Ride in a Gondola at the Venetian if you can’t make it to Venice anytime soon. At the Venetian Macau Resort gondoliers will softly serenade you as you and your partner take a leisurely ride through the San Luca, Marco Polo or Grand Canals aboard a beautifully crafted Venetian gondola. No trip to the Venetian Macao would be complete without a graceful and romantic glide down the Canal in an authentic Venetian gondola, accompanied by a singing gondolier. It’s not really Venice but it’s the next best thing!

 

The House of Dancing Water Show is one nightly spectacle you shouldn’t miss if you visit the City of Dreams. This is where the HK$2 billion production of House of Dancing Water show is staged. It’s supposedly a love story set to a watery backdrop – if you can imagine bringing together elements of ballet and ice skating routines, hire-wire trapeze and circus juggling, a Seaworld theme park, Cirque de Soliel, Chinese opera, a clip from the Waterworld movie and some Michael Jackson Thriller zombies – then you’re part way to knowing what to expect! Sit in the front rows if you don’t mind getting wet.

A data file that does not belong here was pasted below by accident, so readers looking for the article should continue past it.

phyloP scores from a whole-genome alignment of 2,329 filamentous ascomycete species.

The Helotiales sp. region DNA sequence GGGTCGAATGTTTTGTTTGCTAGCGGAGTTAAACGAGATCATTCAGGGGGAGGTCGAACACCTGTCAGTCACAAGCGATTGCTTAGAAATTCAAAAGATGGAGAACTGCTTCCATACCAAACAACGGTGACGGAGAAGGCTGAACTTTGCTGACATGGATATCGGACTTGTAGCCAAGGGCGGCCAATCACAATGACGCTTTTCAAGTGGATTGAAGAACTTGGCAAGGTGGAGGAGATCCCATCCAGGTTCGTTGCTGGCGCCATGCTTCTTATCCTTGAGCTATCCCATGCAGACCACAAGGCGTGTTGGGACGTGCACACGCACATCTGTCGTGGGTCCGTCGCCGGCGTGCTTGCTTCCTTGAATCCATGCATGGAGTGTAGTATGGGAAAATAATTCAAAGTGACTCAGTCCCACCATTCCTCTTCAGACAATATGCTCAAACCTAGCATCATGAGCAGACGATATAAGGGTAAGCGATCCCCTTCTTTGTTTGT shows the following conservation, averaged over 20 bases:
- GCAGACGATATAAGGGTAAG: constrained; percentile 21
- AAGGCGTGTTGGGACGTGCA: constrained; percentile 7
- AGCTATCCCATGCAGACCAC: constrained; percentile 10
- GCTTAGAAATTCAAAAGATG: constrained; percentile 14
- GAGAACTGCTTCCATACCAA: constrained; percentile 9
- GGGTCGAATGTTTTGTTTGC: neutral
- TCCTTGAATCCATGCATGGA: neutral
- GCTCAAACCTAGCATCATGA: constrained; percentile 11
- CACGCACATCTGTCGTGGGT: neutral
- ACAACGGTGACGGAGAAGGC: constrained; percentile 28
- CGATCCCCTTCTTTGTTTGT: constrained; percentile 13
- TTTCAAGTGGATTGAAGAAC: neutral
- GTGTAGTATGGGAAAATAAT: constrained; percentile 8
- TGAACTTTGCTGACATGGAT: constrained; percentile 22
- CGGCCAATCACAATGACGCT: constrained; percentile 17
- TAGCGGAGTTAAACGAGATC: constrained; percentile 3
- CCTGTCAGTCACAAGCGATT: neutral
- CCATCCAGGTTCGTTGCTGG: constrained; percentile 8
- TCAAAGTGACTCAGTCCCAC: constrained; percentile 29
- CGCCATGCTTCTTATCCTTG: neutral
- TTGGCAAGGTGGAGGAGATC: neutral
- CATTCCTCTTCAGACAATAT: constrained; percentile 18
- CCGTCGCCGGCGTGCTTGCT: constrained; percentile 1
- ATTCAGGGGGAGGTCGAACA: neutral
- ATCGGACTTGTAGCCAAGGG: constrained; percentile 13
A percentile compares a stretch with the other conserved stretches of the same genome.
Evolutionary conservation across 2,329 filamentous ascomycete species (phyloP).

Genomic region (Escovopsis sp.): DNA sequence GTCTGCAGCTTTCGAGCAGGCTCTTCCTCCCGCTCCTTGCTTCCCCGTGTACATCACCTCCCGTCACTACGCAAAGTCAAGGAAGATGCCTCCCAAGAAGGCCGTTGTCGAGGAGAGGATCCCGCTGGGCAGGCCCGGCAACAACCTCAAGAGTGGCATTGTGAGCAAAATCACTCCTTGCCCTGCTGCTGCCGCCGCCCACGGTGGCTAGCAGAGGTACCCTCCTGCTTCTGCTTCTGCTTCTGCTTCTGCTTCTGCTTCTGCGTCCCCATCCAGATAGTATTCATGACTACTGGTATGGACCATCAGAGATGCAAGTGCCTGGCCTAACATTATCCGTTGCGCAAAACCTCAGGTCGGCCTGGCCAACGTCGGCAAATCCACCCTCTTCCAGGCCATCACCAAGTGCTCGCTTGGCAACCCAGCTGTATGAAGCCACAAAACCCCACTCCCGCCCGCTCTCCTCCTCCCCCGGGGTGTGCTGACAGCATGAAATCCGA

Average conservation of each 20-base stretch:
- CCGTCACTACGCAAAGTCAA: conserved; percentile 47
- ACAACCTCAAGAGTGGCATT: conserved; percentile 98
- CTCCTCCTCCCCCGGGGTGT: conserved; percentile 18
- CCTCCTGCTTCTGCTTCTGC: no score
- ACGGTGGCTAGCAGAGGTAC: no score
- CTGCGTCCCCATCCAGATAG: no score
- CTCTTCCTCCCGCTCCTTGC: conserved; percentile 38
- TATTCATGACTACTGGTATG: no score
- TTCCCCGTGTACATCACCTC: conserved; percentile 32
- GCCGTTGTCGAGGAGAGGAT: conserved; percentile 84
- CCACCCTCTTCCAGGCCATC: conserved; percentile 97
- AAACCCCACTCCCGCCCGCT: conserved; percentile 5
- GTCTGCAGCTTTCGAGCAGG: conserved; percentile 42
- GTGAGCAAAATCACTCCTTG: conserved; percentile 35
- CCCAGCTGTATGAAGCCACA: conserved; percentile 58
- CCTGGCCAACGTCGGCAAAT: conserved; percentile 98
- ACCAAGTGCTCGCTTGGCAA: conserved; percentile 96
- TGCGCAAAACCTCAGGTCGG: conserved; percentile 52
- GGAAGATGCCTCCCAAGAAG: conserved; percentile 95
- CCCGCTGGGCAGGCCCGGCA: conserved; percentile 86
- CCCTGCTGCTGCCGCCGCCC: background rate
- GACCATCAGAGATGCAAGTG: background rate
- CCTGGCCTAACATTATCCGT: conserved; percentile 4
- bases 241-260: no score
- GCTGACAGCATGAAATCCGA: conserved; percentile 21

Rent A Scooter and explore local villages and hidden bays or search for traditional Macanese restaurants off the beaten track. If playing the casinos or guided tours aren’t for you then renting a scooter is an inexpensive and economical way to visit Macau’s historical and cultural sites. Most rental companies offer a range of modern 50cc road scooters or 125cc motorbikes for hire. Gloves, helmets or GPS navigation can be ordered online or when you arrive to pick up your scooter.

 

For over 400 years Macau has acted as a yoke that harnesses the divide between Chinese and Western cultures. So with that amount of history to discover add it to your ‘must visit wish list’ and discover some of Macau’s magical charm.

 

 

Fact:

 

Sofitel Ponte 16 Hotel

T: +853 8861 0016

W: www.sofitel.com

 

AJ Hackett Bungy Jump

T: + 853 8988 8750

W: W: www.ajhacket.com

 

Mount Fortress and Macau Museum

T: +853 2835 7911

W: www.macaumuseum.gov.mo

 

Restaurante Espaco Lisboa

T: +853 2888 2226

 

Macau Tower

W: www.macautower.com.mo

 

Coloane Go-Kart Track

T: +853 2888 2126

 

Venetian Gondola Ride

T: +853 2882 8888

W: www.venetianmacao.com

 

City of Dreams and House of Dancing Water Show

T: +853 8868 6688

W: www.melco-crown.com

 

Macau Scooters

T: + 853) 661 709 81

W: www.macauscooters.com

 

Shane Boocock travelled to Hong Kong and Macau courtesy of Air New Zealand. W: www.airnewzealand.co.nz

  

Ground arrangements in Macau were courtesy of Macau Tourism. W: www.macautourism.gov.mo

 

If you would like to read this article in full or licence it for your own publication, please click here to contact Shane.